Another international effort began in the aftermath of the March 2019 mass shooting at two mosques in Christchurch, New Zealand. The governments of 18 nations – along with more than a dozen well-known technology firms like Google and Facebook – adopted the Christchurch Call to Eliminate Terrorist and Violent Extremist Content Online.

This effort has led many of the companies involved to change their policies governing hate speech and disinformation on their platforms. For example, YouTube, owned by Google parent company Alphabet, announced a new hate speech policy prohibiting content “alleging that a group is superior in order to justify discrimination, segregation or exclusion based on qualities like age, gender, race, caste, religion, sexual orientation or veteran status.” The Christchurch Call has also helped widen the discussion about cyber peace to include thorny questions about democracy, such as how to balance freedom of speech with limits on extremist content.

A digital Geneva Convention?

A key element remains the need to protect civilians from harm in a future cyber conflict, such as attacks on the electricity grid, dams and other systems that affect daily life for much of the world.

One idea is to fashion an agreement along the lines of the Geneva Conventions, which with their predecessors have sought to protect innocent lives in military conflict for more than a century. An international treaty along the lines of the Outer Space Treaty, Antarctic Treaty or the U.N. Convention on the Law of the Sea may be useful.

There is not yet a grand “Treaty for Cyberspace,” though. The relevant international agreement with the highest number of ratifications so far is the 2004 Council of Europe Convention on Cybercrime, also called the Budapest Convention, which guides international prosecution and extradition of cyber criminals. The U.N. has several groups working on aspects of international cybersecurity.

But as with potential solutions to climate change, there’s not a lot of political energy being put into the efforts.

Independent groups seek to help online users stay safe and avoid trouble. Screenshot by The Conversation, CC BY-ND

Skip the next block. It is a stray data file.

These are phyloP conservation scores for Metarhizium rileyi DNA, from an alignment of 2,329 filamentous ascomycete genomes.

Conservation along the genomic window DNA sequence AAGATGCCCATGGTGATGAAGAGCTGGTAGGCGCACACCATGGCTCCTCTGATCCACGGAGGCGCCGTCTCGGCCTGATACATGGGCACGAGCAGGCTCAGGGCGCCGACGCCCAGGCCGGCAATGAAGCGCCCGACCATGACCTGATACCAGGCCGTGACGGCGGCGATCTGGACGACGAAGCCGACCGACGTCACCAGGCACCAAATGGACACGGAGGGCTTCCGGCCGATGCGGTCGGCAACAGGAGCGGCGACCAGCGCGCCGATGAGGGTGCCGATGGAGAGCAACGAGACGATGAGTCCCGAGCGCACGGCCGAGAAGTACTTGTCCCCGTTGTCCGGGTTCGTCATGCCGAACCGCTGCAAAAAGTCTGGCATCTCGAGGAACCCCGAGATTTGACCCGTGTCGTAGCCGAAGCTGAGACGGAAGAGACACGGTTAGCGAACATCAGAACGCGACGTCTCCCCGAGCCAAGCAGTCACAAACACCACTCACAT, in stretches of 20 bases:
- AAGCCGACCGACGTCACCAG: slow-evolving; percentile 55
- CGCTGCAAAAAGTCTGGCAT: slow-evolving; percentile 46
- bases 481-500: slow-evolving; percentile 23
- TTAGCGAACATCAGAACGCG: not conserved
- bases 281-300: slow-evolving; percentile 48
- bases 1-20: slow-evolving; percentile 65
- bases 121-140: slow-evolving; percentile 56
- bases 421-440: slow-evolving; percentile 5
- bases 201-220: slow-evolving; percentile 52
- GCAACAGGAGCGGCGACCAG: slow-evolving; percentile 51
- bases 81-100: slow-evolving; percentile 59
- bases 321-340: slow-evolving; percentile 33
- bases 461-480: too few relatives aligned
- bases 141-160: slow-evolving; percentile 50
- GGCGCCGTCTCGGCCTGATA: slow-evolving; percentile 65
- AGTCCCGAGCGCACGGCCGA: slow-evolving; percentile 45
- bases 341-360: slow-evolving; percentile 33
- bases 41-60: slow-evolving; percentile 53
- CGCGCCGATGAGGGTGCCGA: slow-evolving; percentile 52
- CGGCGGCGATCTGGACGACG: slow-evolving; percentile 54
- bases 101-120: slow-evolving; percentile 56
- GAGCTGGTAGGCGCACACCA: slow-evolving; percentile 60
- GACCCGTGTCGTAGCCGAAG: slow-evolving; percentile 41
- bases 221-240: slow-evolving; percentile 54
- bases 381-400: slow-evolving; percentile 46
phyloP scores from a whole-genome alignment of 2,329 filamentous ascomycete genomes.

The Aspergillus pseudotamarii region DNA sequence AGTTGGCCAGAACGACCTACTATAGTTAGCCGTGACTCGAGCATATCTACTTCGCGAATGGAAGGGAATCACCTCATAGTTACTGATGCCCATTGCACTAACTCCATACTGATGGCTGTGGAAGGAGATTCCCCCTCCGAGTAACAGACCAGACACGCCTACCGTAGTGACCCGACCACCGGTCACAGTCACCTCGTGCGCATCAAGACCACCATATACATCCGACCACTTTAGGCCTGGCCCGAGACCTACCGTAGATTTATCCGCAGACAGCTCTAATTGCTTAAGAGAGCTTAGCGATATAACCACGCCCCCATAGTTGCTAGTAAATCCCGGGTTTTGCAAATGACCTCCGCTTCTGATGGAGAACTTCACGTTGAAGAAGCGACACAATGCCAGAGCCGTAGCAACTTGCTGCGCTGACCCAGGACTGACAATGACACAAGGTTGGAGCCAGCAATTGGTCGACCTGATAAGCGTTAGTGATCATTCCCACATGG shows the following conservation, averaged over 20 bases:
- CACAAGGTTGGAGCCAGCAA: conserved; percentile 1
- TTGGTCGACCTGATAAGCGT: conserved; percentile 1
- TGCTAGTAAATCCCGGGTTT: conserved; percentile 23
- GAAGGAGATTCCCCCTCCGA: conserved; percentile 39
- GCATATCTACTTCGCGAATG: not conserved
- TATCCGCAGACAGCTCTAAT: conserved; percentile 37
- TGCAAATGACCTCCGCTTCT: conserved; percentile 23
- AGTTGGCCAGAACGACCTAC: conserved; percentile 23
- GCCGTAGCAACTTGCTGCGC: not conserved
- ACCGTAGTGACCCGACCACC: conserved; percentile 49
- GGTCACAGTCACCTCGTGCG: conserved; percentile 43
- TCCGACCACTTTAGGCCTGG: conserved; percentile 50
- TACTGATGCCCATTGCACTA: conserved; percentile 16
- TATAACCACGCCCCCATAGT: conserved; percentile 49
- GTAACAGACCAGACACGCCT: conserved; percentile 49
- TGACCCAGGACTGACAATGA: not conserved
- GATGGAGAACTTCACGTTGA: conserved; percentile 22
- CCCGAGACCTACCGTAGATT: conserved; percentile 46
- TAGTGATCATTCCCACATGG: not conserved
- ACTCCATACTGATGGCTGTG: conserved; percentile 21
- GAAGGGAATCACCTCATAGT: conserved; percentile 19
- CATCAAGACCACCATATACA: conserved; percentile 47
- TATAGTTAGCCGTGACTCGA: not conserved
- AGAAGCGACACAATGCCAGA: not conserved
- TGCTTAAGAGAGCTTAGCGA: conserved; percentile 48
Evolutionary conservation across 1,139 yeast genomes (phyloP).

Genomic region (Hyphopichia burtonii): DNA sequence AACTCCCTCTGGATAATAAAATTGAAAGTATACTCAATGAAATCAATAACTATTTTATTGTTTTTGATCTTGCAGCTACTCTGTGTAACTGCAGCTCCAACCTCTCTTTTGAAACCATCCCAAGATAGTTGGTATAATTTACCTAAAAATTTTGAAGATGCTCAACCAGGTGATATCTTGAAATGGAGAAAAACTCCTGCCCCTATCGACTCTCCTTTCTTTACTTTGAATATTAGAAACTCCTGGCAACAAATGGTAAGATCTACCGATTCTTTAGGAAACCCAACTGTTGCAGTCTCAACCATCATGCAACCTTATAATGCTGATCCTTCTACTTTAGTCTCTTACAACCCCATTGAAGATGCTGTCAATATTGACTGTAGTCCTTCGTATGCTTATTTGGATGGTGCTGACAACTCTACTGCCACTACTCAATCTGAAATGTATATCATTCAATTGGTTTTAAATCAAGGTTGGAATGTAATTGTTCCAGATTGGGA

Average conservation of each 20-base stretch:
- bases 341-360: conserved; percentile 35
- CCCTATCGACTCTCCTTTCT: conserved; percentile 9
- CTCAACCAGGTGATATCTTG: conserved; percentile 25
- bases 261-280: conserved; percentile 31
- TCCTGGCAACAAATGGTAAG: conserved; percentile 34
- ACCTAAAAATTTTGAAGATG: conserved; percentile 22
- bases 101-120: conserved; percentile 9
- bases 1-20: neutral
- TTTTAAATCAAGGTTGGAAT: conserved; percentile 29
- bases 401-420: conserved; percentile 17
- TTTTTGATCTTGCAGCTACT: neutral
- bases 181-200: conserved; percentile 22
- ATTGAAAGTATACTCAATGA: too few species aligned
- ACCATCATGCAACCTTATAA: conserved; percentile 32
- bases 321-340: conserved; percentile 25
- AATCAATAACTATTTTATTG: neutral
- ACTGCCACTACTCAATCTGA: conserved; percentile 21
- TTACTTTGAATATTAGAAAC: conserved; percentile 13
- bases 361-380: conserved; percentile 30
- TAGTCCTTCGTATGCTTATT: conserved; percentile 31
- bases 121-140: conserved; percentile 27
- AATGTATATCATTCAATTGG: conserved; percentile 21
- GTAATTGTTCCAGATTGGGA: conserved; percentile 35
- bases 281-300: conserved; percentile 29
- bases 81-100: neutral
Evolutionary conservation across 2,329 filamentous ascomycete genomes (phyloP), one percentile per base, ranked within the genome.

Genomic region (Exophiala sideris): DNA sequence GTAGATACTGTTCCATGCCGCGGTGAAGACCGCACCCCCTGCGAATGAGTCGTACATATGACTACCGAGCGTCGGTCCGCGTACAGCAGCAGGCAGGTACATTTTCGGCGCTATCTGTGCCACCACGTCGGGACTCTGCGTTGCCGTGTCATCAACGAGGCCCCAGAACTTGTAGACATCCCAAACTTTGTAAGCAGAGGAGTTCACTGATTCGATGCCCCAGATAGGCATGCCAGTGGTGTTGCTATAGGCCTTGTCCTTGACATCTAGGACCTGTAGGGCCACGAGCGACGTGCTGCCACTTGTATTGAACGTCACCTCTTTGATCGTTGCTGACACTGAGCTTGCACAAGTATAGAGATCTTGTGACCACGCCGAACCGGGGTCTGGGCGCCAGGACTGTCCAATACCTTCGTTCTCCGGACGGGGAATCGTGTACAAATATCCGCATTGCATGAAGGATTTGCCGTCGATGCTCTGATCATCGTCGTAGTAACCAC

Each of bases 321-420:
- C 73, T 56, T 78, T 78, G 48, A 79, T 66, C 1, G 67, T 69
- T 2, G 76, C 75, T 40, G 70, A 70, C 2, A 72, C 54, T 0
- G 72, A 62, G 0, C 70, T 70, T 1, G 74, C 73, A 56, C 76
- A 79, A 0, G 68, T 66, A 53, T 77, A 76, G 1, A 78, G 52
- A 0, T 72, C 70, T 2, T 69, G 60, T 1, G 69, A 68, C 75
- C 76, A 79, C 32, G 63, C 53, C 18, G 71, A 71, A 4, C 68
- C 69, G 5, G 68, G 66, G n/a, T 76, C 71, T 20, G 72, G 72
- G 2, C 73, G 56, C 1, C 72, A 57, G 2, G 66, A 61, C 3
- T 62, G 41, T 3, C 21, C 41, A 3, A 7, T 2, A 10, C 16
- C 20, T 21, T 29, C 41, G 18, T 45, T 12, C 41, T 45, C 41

Making progress anyway

In an attempt to avoid leaving people to fend for themselves in a perilous online world, the nonprofit Consumer Reports organization has launched a “Digital Standard” program that will evaluate and rate the privacy and security features of various internet-connected devices and services. Academics are also helping out, such as the Security Planner tool created by Citizen Lab at the University of Toronto, which helps civil society groups and researchers protect their data.

There’s much more to be done to protect a digitally centered society, both politically and technically. The key will be focusing on a more positive vision of peace that includes better governance, respect for human rights, making internet access more widely available around the world, and teaching everyone how to protect themselves – and each other – online.

This will not happen overnight, and the path may not be a straight line. Consider that the often-derided 1928 Kellogg-Briand Pact, also called the Pact of Paris, outlawed aggressive war. It didn’t work, but did eventually help lay a foundation for the United Nations and a more stable international system.

Similarly, a Cyber Peace Accord – building from efforts such as the Paris Call and the Cybersecurity Tech Accord – could, in time, lead the international community toward greater stability in cyberspace. One possibility could take inspiration from efforts to fight climate change, by asking individual nations, towns, groups and even individuals to announce “Cyber Peace Pledges,” to build momentum toward a more collective solution.

Working together, we may just be able to achieve cyber peace through a mix of shaming, outcasting and inspiring users, firms and policymakers to act.

Scott Shackelford, Associate Professor of Business Law and Ethics; Director, Ostrom Workshop Program on Cybersecurity and Internet Governance; Cybersecurity Program Chair, IU-Bloomington, Indiana University

This article is republished from The Conversation under a Creative Commons license.